SINGAPORE: Singapore is eighth in a table ranking 64 countries on their ability to develop, attract and retain a highly skilled workforce, climbing four places since last year.
The Little Red Dot is in first place for countries in the Asia-Pacific region, followed by Hong Kong, which came in second, and Australia, which is ranked third, according to the 2023 World Talent Ranking (WTR), recently released by the International Institute for Management Development (IMD).
Meanwhile, in terms of appeal, defined as the ability to attract and retain talent from both international and domestic markets, Singapore is in 14th place.
The report says that Singapore ranked well in the following categories:
- High world ranking of health infrastructure
- High remuneration of management
- Foreign high-skilled personnel are attracted to Singapore’s business environment
However, it also identified the following weaknesses:
- Low at attracting and maintaining talent
- Low total public expenditure on education
- Low pupil-teacher ratio in secondary education
This year’s WTR also noted the long-lasting effects of the COVID-19 pandemic and how they affect a country’s talent competitiveness landscape.
Switzerland is ranked No 1 followed Luxembourg and Iceland, respectively.
The report notes that Singapore, along with Belgium, are on the rise.
Sweden, however, fell from second to tenth place in this year’s rankings.
Interestingly, over a quarter of executives—27 per cent—of the 4,000 who were polled for the report have said that working remotely even part-time hinders the development of one’s career.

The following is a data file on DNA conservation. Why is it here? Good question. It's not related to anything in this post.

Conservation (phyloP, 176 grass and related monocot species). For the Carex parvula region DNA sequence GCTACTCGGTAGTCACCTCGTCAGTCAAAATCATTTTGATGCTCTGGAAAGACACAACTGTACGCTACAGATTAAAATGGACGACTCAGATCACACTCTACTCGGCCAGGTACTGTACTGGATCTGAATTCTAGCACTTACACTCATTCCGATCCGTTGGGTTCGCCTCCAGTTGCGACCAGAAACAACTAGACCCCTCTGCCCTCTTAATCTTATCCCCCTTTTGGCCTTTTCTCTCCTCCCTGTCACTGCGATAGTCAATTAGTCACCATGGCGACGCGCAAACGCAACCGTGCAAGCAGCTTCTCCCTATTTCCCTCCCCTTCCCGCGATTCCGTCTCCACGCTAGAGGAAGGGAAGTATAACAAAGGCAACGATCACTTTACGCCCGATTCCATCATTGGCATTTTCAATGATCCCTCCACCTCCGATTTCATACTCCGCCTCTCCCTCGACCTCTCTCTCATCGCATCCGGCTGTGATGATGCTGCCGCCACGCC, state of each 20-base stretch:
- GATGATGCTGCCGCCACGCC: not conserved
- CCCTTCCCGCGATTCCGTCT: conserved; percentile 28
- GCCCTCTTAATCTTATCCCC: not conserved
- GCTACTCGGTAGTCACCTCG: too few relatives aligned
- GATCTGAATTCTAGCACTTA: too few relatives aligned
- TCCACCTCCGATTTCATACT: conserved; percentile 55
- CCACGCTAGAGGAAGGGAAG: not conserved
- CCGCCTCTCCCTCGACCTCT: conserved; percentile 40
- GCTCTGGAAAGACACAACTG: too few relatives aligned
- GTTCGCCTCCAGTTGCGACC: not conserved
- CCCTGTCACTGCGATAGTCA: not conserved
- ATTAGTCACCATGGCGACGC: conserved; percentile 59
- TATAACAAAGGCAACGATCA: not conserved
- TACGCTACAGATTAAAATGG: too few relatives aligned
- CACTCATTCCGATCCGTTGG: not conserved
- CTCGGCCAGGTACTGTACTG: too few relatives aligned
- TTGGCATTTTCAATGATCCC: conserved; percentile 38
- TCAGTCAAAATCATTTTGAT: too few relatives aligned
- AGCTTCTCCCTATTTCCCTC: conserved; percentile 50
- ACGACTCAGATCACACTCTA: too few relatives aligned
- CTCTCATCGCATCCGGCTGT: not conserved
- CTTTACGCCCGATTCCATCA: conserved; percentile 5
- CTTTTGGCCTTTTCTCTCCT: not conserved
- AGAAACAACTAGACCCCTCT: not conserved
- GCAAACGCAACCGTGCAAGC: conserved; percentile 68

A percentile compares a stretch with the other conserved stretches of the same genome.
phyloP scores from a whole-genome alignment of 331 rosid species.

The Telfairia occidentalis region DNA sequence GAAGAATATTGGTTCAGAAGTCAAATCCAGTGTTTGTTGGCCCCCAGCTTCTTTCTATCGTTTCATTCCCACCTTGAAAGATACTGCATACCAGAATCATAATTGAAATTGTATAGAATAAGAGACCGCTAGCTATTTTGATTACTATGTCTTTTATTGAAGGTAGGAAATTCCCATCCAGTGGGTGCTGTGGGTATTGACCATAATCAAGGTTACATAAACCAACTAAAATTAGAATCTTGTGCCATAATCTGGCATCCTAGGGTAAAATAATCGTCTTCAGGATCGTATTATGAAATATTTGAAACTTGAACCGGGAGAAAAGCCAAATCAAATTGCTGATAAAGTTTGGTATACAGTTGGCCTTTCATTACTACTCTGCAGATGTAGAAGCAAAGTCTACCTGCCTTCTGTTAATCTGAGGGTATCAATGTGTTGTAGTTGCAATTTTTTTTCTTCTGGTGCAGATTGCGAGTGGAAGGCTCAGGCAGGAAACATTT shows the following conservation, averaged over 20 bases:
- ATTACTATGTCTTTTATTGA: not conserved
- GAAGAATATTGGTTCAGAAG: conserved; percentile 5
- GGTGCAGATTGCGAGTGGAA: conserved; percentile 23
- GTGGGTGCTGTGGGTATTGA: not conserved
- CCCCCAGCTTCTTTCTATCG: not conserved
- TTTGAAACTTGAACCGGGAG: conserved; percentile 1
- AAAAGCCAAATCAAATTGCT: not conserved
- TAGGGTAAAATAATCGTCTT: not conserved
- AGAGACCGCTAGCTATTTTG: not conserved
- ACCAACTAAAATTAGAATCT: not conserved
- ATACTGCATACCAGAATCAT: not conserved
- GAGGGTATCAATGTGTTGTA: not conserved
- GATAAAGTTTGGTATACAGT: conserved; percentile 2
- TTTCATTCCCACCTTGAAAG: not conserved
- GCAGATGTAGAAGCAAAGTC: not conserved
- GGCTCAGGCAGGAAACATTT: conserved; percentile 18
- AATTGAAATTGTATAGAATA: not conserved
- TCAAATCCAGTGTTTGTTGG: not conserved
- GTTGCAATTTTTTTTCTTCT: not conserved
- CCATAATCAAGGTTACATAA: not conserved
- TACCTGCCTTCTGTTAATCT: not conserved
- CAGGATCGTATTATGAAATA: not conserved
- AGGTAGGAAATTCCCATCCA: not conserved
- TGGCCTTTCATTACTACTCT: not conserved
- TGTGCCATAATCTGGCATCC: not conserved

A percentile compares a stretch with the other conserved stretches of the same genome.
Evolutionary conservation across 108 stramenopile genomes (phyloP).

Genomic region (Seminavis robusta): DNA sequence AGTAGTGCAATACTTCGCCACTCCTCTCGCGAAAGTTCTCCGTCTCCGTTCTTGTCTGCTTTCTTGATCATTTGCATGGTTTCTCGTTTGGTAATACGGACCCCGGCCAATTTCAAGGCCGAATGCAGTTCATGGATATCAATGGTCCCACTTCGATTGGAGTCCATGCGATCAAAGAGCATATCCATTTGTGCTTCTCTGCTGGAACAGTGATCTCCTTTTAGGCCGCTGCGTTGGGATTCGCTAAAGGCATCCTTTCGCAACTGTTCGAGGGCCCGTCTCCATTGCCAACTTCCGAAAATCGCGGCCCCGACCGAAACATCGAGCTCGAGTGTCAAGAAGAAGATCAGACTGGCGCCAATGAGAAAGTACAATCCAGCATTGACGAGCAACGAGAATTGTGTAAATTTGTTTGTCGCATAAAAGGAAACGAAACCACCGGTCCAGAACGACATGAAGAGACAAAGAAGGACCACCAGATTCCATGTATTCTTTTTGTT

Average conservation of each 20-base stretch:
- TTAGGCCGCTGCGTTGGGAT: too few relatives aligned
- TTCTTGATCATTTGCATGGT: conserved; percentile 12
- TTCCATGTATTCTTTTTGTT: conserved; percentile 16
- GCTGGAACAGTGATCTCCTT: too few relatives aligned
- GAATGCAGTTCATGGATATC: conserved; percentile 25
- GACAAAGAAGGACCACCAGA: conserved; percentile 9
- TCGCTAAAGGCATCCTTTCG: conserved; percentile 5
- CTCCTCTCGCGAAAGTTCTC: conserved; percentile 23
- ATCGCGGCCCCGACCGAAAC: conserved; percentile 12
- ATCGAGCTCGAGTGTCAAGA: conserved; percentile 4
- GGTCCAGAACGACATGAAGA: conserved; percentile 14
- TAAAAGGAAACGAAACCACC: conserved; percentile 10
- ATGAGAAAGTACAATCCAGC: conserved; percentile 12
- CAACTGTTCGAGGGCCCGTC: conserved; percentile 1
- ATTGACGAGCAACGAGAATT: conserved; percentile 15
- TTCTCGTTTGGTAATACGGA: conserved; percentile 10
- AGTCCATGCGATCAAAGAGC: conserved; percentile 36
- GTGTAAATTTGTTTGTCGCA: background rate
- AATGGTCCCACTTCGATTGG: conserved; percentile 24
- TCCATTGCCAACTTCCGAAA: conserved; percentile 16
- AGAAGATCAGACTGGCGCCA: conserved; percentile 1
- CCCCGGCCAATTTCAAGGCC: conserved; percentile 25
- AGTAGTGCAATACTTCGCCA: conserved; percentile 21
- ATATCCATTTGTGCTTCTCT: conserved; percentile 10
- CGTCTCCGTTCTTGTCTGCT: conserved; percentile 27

However, the countries where remote work is perceived as less of a hindrance in career progression are the same ones that lead in attracting and retaining highly skilled professionals and female participation in the job market.
Professor Arturo Bris, Director of IMD’s World Competitiveness Center (WCC), which produces the WTR, says, “This year’s rankings also show that as economies become more service-oriented – a transformation process that has also reached China (41st) and India (56th) – the physical presence of employees in the country of their employers is no longer needed. All in all, we observe the emergence of a new type of employee that has been educated in one country, lives in another, and works for a company located in a third country.”
He also underlined the importance of a country’s education system, which Singapore would do well to take notice of, given the weakness identified in the report.
“Adapting education systems to the needs of economic systems remains one of the big challenges of talent competitiveness. The ‘winners’ in our ranking are also the countries that emphasize professional training and apprenticeships over general academic subjects. We do not recommend one versus the other, but the economic trade-offs of either choice are relevant,” Prof Bris added.
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